Many Women Want Female Doctor for Colonoscopy
Embarrassment Is the Most Common Reason, Study Shows
Aug. 3, 2005 -- Many women prefer to have colonoscopy performed by a female doctor, new research shows.
In colonoscopy, a doctor guides a thin, flexible tube with a tiny camera through the colon to check for cancer or polyps -- a benign growth on the inner lining of the colon or rectum that could become cancerous.
Colon cancer is third most common cancer and the No. 2 cause of all cancer-related deaths in the U.S., write the researchers. They included Stacy Menees, MD, of the gastroenterology division of the University of Michigan at Ann Arbor.
The researchers asked about 200 women about colonoscopy. Nearly half of the women replied that they would prefer a female colonoscopist. Many of them said that they would be embarrassed to get the test from a male doctor.
The study appears in Gastrointestinal Endoscopy.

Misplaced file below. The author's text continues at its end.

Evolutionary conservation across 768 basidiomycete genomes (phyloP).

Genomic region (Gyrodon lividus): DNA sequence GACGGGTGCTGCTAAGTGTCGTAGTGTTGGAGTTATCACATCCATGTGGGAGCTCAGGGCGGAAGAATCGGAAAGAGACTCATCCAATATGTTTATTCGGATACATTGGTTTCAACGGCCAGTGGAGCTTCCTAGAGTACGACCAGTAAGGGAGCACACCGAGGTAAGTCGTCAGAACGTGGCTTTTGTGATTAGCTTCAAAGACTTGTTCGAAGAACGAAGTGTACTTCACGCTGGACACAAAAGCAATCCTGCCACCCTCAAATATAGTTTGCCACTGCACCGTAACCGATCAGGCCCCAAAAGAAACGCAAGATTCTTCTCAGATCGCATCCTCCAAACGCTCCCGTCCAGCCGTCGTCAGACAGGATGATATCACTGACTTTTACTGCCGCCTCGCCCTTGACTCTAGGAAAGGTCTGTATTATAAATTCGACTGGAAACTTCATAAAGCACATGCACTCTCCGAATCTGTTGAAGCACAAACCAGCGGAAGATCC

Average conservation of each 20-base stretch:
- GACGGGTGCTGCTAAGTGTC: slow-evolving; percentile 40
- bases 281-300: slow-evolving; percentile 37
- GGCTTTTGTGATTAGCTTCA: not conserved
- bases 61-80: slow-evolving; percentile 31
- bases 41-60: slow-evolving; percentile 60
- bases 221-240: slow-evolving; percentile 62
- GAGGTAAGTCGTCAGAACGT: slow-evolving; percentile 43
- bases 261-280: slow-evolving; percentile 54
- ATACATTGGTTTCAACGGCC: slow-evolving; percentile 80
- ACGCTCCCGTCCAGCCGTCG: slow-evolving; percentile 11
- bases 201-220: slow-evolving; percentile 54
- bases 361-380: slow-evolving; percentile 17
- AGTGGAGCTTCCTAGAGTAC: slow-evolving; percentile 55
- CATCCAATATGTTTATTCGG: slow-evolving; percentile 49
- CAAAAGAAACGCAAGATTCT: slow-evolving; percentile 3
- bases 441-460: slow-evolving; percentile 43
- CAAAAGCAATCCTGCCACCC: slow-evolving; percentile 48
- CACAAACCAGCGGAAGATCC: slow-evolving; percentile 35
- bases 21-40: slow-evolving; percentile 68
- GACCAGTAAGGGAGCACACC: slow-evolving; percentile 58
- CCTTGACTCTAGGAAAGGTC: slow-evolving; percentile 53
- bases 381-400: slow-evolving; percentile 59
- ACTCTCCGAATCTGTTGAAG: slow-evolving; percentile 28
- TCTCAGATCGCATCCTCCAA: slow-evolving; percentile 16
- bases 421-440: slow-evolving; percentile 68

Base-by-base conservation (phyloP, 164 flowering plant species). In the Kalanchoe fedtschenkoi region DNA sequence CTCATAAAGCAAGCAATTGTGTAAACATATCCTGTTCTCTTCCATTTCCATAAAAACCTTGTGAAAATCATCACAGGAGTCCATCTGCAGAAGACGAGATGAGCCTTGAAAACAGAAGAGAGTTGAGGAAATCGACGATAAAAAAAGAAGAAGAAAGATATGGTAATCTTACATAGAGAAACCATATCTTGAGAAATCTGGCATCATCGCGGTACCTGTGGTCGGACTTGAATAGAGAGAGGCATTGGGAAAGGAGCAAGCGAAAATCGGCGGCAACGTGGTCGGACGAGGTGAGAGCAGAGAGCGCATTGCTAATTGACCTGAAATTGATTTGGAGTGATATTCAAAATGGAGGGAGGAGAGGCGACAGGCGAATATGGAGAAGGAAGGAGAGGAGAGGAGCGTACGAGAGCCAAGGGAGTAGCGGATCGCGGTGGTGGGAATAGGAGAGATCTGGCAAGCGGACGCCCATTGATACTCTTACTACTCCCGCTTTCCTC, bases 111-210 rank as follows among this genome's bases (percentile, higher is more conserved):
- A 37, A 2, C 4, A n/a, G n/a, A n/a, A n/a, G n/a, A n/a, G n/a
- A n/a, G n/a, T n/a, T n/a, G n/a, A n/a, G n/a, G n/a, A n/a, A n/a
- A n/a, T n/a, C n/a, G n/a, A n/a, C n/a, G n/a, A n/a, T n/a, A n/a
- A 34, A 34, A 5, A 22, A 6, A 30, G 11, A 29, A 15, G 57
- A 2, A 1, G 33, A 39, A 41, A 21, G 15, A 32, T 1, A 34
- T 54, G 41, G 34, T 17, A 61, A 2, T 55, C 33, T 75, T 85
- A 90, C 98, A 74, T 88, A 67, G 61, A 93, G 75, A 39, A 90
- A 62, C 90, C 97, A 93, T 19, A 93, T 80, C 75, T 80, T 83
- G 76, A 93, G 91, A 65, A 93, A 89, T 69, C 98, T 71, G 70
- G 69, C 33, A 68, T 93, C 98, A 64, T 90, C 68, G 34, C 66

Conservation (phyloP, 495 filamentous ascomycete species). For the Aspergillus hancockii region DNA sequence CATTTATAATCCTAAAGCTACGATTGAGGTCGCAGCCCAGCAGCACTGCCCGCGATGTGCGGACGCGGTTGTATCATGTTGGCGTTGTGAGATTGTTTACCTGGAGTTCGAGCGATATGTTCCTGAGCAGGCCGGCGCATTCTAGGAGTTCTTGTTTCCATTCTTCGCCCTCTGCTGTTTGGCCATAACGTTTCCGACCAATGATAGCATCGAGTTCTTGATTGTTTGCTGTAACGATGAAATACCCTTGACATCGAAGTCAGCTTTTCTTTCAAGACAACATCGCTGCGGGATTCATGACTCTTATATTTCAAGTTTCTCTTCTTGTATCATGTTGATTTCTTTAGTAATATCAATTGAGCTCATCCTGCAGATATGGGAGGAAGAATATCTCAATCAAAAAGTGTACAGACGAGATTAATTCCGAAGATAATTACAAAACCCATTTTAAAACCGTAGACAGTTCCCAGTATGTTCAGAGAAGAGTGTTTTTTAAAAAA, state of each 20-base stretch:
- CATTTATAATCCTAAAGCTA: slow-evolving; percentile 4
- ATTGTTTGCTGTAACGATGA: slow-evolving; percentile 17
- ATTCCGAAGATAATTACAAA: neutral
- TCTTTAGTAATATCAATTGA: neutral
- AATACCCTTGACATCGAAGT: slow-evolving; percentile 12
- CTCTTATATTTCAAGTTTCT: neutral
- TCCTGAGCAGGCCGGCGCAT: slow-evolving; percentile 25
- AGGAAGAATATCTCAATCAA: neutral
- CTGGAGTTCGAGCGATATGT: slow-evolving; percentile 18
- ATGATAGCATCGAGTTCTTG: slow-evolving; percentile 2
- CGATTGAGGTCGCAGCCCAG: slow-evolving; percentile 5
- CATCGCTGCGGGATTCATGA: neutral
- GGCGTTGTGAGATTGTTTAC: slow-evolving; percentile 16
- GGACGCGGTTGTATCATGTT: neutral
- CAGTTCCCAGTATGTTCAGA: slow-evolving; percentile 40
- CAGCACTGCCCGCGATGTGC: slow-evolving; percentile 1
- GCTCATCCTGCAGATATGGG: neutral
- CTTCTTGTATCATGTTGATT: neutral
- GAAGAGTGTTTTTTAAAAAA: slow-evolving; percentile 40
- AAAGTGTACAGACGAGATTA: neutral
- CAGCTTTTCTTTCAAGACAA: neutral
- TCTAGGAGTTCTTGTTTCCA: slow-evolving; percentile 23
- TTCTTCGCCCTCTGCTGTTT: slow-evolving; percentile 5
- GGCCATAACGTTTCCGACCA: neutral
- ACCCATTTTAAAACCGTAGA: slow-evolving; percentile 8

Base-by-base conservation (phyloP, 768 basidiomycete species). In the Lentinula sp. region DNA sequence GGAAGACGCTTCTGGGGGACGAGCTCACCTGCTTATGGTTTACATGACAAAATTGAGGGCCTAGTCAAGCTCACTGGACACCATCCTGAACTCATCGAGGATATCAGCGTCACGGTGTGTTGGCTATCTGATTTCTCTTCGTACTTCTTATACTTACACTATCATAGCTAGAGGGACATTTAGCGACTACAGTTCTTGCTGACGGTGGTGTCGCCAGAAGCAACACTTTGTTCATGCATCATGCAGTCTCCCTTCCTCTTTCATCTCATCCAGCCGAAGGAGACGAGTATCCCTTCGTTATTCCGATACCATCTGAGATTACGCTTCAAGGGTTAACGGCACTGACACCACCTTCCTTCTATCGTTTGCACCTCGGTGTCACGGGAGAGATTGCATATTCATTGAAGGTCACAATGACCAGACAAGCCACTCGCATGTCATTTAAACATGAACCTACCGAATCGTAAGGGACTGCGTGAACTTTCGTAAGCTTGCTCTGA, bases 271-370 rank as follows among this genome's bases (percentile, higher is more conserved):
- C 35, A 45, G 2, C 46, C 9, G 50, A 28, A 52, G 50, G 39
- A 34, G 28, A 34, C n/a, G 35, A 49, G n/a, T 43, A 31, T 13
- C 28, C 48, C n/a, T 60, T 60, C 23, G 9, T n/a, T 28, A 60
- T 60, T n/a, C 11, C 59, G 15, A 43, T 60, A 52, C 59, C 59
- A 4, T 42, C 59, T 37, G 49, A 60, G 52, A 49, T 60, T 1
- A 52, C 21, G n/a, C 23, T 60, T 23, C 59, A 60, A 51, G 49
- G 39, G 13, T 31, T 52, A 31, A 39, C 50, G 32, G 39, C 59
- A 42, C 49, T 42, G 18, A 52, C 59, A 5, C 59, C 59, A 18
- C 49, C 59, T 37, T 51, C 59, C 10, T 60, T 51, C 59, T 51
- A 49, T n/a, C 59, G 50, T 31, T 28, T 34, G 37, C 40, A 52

Test Can Save Lives
Early detection can make a big difference in surviving colon cancer.
"If everyone aged 50 and older had regular colorectal cancer screening tests, more than one-third of deaths from this cancer could be avoided," states the CDC's web site.
The CDC recommends colon cancer screening starting at age 50, or earlier for people at higher risk of the disease. There are several ways to screen for colon cancer. Colonoscopy is one of several methods to screen for colon cancer (though no test is perfect).
Does a Doctor's Sex Matter?
The study included about 200 women who were waiting in their doctors' offices for primary care appointments. The women were about 53 years old, on average. Most were white, employed, had attended or graduated from college, and had high incomes.
In anonymous surveys, 43% indicated they wanted a female colonoscopist. Of those women, 87% stated that they would wait more than 30 days for a female colonoscopist, and 14% stated that they were willing to pay more for a female doctor.
How much more were those women willing to pay? Up to $200 as an out-of-pocket expense, write the researchers.
Of the women who preferred a female colonoscopist, a few (5%) declared that they wouldn't get a colonoscopy unless they were guaranteed to get a female doctor.